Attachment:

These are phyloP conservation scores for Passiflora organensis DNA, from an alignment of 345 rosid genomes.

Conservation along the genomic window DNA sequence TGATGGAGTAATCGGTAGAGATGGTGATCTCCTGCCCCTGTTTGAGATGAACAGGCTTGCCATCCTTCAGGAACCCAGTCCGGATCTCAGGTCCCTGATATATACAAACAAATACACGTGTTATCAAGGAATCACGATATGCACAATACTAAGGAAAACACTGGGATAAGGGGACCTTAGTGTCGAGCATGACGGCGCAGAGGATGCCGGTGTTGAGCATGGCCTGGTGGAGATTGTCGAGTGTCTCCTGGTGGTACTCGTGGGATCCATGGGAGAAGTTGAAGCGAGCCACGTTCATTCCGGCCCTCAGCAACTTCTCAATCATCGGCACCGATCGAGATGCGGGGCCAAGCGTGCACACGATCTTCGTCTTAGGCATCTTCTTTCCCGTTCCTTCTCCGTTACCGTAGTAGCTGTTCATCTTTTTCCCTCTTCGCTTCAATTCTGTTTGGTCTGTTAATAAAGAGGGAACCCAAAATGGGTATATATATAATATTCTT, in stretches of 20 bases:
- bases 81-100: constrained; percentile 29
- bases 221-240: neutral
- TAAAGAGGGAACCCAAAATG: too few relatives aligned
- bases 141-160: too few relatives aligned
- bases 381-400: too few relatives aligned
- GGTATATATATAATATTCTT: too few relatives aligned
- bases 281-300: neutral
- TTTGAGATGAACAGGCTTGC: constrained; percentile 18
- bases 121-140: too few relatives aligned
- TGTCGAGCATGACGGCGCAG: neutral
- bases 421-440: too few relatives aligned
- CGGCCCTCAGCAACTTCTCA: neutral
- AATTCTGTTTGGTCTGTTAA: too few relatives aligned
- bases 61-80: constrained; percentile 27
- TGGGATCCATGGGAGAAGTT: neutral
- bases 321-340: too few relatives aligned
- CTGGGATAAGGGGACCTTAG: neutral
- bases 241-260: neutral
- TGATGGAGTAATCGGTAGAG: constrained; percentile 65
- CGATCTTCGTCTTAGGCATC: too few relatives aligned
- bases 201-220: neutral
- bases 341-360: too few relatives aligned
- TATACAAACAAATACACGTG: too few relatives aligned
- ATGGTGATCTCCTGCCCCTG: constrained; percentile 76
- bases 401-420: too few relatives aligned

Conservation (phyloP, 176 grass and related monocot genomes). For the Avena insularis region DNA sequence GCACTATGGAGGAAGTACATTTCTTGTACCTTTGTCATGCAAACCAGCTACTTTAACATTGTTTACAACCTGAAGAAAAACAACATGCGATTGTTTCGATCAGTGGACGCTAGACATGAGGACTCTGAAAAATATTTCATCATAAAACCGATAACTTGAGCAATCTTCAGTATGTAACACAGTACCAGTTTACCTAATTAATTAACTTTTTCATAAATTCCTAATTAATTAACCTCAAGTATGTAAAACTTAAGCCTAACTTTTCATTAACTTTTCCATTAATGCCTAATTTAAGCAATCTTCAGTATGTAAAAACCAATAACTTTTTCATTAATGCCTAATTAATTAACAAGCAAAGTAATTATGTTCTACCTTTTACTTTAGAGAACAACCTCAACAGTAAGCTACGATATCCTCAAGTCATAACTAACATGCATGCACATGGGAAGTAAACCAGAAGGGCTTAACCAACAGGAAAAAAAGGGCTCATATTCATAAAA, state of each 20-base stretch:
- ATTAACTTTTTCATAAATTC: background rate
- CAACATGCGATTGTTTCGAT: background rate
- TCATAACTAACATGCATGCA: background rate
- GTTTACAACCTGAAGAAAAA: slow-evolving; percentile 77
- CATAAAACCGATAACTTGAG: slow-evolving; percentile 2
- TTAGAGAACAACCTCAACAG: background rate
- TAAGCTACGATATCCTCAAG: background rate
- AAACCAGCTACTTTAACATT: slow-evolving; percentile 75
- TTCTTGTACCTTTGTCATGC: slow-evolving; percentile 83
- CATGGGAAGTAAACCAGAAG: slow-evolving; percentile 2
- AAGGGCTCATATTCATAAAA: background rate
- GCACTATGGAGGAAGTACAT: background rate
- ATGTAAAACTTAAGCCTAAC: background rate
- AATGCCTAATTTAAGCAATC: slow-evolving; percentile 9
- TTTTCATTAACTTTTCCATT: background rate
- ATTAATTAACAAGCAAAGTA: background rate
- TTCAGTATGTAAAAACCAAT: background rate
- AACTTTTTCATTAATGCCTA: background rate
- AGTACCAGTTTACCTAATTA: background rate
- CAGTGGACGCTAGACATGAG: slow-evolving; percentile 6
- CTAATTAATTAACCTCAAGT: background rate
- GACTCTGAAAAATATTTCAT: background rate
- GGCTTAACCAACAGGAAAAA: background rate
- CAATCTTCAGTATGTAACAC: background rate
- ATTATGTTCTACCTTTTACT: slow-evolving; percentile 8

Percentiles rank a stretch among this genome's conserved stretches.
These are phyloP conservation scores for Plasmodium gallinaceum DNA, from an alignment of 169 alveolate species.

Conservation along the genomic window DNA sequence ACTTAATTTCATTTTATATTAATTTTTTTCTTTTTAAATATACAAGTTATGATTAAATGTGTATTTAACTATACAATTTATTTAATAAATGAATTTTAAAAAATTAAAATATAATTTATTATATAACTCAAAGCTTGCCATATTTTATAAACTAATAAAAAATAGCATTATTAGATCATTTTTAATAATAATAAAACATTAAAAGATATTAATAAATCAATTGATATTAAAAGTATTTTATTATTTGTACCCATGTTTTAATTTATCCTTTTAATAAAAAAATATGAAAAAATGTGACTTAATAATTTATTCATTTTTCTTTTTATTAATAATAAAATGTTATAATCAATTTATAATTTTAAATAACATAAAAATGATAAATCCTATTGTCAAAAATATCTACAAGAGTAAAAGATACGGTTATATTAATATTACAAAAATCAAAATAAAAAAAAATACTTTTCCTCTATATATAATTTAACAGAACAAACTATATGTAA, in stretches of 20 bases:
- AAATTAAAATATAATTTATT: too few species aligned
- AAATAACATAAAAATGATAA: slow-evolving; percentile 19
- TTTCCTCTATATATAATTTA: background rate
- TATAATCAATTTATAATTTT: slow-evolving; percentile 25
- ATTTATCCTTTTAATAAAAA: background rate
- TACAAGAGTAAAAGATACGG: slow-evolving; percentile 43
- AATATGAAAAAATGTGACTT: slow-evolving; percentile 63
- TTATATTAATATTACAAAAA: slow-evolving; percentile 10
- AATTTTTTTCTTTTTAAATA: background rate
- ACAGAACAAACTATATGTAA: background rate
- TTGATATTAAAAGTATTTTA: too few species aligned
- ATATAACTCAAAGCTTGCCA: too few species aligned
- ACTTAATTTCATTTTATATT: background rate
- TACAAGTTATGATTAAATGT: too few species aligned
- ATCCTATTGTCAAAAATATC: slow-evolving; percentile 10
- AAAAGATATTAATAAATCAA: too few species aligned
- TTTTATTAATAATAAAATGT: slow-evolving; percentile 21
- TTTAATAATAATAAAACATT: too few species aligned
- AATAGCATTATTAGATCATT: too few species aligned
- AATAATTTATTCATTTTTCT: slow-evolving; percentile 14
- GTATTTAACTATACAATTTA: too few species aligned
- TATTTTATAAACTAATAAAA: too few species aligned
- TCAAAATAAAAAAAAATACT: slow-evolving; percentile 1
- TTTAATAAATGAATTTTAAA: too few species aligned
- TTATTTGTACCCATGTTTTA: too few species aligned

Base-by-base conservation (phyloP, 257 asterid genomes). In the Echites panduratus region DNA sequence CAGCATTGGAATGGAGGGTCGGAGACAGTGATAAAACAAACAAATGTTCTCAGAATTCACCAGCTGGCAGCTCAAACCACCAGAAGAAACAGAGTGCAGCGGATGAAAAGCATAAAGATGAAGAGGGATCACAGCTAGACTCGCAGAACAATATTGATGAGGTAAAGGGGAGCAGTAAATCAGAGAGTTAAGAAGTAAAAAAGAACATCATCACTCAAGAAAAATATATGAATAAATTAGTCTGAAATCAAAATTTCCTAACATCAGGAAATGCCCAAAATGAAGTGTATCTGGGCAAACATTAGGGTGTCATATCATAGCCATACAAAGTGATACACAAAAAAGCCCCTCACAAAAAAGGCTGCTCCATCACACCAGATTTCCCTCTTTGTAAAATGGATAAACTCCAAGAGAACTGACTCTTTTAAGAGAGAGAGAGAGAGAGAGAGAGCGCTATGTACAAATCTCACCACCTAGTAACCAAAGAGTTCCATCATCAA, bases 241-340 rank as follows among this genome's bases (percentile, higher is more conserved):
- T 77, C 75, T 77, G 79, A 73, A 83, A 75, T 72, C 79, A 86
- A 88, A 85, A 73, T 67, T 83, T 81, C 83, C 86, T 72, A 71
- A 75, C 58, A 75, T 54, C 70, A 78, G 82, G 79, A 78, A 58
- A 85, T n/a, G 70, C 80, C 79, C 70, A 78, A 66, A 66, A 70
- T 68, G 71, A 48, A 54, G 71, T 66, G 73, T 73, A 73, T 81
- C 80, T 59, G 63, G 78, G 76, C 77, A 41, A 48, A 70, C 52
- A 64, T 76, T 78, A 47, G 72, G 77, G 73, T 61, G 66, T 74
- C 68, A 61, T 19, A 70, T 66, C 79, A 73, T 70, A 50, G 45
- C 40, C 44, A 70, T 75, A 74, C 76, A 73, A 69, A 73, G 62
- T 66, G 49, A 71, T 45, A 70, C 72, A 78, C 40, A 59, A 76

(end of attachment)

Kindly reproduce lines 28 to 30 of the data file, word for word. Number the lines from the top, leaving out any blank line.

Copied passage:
Conservation (phyloP, 176 grass and related monocot genomes). For the Avena insularis region DNA sequence GCACTATGGAGGAAGTACATTTCTTGTACCTTTGTCATGCAAACCAGCTACTTTAACATTGTTTACAACCTGAAGAAAAACAACATGCGATTGTTTCGATCAGTGGACGCTAGACATGAGGACTCTGAAAAATATTTCATCATAAAACCGATAACTTGAGCAATCTTCAGTATGTAACACAGTACCAGTTTACCTAATTAATTAACTTTTTCATAAATTCCTAATTAATTAACCTCAAGTATGTAAAACTTAAGCCTAACTTTTCATTAACTTTTCCATTAATGCCTAATTTAAGCAATCTTCAGTATGTAAAAACCAATAACTTTTTCATTAATGCCTAATTAATTAACAAGCAAAGTAATTATGTTCTACCTTTTACTTTAGAGAACAACCTCAACAGTAAGCTACGATATCCTCAAGTCATAACTAACATGCATGCACATGGGAAGTAAACCAGAAGGGCTTAACCAACAGGAAAAAAAGGGCTCATATTCATAAAA, state of each 20-base stretch:
- ATTAACTTTTTCATAAATTC: background rate
- CAACATGCGATTGTTTCGAT: background rate